Say what you will about the Makers’ hedonistic raison d’etre, but there’s no denying the band’s dedication to its craft. After nearly 15 years as a working unit, the opening lines of “Matter of Degrees”—the leadoff track on Everybody Rise!—reveal a commitment to a lifestyle that probably should have done them in before the turn of the century. Haters may not want to rule out the possibility that Michael Maker’s lyrical content is spiced up with a healthy dose of fiction, but even if he hasn’t truly lived this stuff, he has absorbed his New York Dolls records to the point of personality crisis—on the basis of sheer audacity, he gets the benefit of the doubt.
As the band’s first album of new material since 2002’s Strangest Parade, Everybody Rise! is a milestone of sorts. For most groups, a new drummer poses the potential to offer a healthy dose of invigoration; Aaron Saye, the band’s third skinsman, fulfills that promise by bringing fresh energy to the Makers’ propulsive core. More importantly, the return of original guitarist Tim Maker (credited here as “Timothy Killingsworth”) swells the band to a dual-guitar quintet for the first time in its career, and the interplay between Maker/Killingsworth and Jamie Frost provides exhilarating moments even on the dullest, most cliché-ridden tracks.
It’s true: gone are the cellos, female backup singers, and half-baked unifying concepts of the Makers’ recent LPs. Everybody Rise! is the product of a largely unassisted rock ‘n’ roll band with guitar work that recalls Slash and Izzy Stradlin’s finest riff-transcending moments when Guns N’ Roses still had an appetite. But if only it were that simple; or, perhaps better said, if only it were an instrumental album. Because as solid as the band is instrumentally, Michael Maker’s lyrical pedestrianism threatens to completely undermine the group’s musical accomplishments. On a handful of tracks, he even succeeds.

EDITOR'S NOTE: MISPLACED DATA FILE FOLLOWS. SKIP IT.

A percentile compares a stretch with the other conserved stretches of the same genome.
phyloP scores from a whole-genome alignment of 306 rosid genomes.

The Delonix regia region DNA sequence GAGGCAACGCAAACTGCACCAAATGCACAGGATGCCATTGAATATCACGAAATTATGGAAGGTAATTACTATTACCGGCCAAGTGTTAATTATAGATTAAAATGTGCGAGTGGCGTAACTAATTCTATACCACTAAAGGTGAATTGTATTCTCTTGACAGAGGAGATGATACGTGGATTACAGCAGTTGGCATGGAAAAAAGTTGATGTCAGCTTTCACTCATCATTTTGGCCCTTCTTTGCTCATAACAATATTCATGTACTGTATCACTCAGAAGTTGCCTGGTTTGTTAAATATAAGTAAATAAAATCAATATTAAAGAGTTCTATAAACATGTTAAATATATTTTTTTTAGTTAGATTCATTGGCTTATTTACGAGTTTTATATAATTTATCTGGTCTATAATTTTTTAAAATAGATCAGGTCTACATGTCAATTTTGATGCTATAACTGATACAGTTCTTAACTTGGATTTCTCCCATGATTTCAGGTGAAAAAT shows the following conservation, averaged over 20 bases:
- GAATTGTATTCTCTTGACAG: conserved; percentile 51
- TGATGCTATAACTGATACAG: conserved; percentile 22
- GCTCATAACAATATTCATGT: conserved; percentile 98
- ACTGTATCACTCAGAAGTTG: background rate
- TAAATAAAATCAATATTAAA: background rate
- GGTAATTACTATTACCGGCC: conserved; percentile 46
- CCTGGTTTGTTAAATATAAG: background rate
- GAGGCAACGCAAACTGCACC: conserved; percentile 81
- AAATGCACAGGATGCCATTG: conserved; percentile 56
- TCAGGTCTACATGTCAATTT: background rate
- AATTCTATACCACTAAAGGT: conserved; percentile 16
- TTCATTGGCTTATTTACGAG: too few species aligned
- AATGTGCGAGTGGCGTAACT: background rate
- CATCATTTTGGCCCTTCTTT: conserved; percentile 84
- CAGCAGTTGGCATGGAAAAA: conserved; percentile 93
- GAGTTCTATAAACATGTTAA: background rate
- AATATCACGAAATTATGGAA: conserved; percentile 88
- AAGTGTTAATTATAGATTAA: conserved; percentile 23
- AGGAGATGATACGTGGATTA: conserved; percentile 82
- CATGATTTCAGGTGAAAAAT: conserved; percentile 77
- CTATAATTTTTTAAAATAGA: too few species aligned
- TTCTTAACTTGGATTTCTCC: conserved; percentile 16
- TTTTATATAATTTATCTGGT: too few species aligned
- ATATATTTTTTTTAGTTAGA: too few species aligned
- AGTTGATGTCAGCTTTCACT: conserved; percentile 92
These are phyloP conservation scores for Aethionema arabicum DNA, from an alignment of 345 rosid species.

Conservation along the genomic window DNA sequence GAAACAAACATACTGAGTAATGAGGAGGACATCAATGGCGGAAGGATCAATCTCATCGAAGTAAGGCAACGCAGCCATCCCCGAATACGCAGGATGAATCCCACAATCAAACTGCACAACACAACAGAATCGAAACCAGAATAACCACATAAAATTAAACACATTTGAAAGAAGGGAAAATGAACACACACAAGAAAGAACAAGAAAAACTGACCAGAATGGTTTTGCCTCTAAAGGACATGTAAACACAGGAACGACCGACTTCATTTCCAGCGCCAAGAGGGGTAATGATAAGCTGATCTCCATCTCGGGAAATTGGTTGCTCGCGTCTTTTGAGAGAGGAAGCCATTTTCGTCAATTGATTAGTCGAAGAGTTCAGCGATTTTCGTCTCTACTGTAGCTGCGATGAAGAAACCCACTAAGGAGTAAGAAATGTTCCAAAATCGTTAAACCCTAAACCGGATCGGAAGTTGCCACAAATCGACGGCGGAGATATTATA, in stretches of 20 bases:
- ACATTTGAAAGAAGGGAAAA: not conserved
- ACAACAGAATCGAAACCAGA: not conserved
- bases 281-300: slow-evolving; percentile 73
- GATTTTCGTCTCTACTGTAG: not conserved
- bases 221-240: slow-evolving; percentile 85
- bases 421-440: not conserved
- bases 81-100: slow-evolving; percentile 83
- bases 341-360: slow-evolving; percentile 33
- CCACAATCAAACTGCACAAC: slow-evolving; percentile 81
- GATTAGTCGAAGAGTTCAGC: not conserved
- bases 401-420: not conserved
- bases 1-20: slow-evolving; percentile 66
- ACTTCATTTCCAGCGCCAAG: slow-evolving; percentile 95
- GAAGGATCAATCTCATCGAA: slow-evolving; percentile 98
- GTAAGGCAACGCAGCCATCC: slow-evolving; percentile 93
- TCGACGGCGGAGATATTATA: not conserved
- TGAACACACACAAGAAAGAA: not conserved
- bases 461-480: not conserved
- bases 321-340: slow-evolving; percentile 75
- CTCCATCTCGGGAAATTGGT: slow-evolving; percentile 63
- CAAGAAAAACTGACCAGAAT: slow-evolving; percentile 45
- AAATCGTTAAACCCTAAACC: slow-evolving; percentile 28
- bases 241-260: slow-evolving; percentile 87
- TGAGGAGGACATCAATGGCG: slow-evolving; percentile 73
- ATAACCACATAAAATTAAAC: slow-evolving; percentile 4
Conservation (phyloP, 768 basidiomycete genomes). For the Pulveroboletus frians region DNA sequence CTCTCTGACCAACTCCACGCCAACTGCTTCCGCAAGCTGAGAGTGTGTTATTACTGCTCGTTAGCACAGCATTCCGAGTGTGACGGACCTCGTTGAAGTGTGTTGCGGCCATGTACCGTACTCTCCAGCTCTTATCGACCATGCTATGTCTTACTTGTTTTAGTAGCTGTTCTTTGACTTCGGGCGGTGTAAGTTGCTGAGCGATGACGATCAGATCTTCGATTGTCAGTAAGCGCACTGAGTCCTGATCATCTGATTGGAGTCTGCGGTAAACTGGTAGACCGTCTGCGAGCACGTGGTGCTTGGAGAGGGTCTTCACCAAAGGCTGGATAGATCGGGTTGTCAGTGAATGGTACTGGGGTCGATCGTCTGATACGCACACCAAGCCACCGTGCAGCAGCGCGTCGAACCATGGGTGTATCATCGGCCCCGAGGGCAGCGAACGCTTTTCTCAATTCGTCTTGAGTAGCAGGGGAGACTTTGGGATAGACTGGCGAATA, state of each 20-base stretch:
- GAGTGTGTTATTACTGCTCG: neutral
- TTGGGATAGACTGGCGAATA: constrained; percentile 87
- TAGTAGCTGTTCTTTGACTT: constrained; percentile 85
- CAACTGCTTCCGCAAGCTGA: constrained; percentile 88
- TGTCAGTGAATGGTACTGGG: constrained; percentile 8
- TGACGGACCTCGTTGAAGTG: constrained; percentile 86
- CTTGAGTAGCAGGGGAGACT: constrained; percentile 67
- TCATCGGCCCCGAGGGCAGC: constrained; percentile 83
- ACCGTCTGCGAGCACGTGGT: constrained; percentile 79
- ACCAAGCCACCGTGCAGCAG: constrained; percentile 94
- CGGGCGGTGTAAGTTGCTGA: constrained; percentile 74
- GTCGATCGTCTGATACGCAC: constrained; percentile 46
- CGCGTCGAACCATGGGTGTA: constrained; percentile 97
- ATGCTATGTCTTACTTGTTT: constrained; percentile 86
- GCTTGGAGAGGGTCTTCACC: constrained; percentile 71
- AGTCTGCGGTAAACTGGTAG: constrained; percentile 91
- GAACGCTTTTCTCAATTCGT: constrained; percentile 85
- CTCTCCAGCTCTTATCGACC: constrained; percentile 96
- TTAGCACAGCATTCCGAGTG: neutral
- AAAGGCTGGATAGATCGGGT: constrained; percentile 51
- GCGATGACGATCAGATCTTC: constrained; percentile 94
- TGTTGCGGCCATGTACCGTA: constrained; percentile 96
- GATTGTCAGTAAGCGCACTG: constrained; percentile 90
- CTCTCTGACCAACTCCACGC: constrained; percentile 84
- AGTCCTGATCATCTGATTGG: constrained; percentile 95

“Matter of Degrees” has the unfortunate honor of being the first victim, as Maker fuses the vocal melody from “Bang a Gong” with inanities like “I’m gettin’ to bone ya tonight”. The lyrical nonsense is extended by one of the record’s few musical missteps, “Sex Is Evil (When Love Is Dead)”—an ill-advised exercise in Marilyn Manson-style cabaret waltz—and “She Walks In Color”, which puts lines like “She’ll make me blow like a cannonball” to tight GN’R sleaze-funk. But the worst offender, hands-down, is “Tiger of the Night”, a ditty about—what else?—prowling for women, complete with whispered “tiger” vocals on the chorus. Imagine your very first band’s very first original song and you scrape the surface of how dreadful this one is.
OK, so it’s not all high school innuendo spewed forth by a guy who must be closing in on his 20-year reunion: In a rare highlight, “Good as Gold” seethes with sensuality in a way that most of the other tracks can only aspire to, though the band might not be able to avoid Cat Stevens’ litigious wrath for the song’s bridge section. Maker is also sufferable on “It Takes a Mighty Heart”, another exhibit of the guitarists’ tandem brilliance that also shows the group’s continued affinity for Stax-Volt influenced soul rave-ups. Oddly enough, buried in all that testosterone is an impressive gift for rock balladry as well, glimpsed in no less than three mellow cuts: The Raspberry pop of “Run With Me Tonight”; “Ordinary Human Love”, which fuses Bowie’s falsetto and melodicism with Jagger and Richards’ comedown bliss without sounding too explicitly like either; and the Ziggy Stardust gospel of the closing “Promises for Tomorrow”.
In the end, all that saves Everybody Rise! from its own self-indulgence is its vintage 36-minute running time. But if you have a high tolerance for pedantic tales of skirt-chasing, get really excited when L.A. Guns reunites, or have access to a vocal-masking karaoke machine—at least for half of these tracks—then, by all means, rise to the occasion and meet the Makers.
// Sound Affects
"The man whose songs were recorded by Johnny Cash, Alan Jackson, Ricky Skaggs, David Allan Coe, The Highwaymen, and countless others succumbs to time’s cruel cue that the only token of permanence we have to offer are the effects of shared moments and memories.READ the article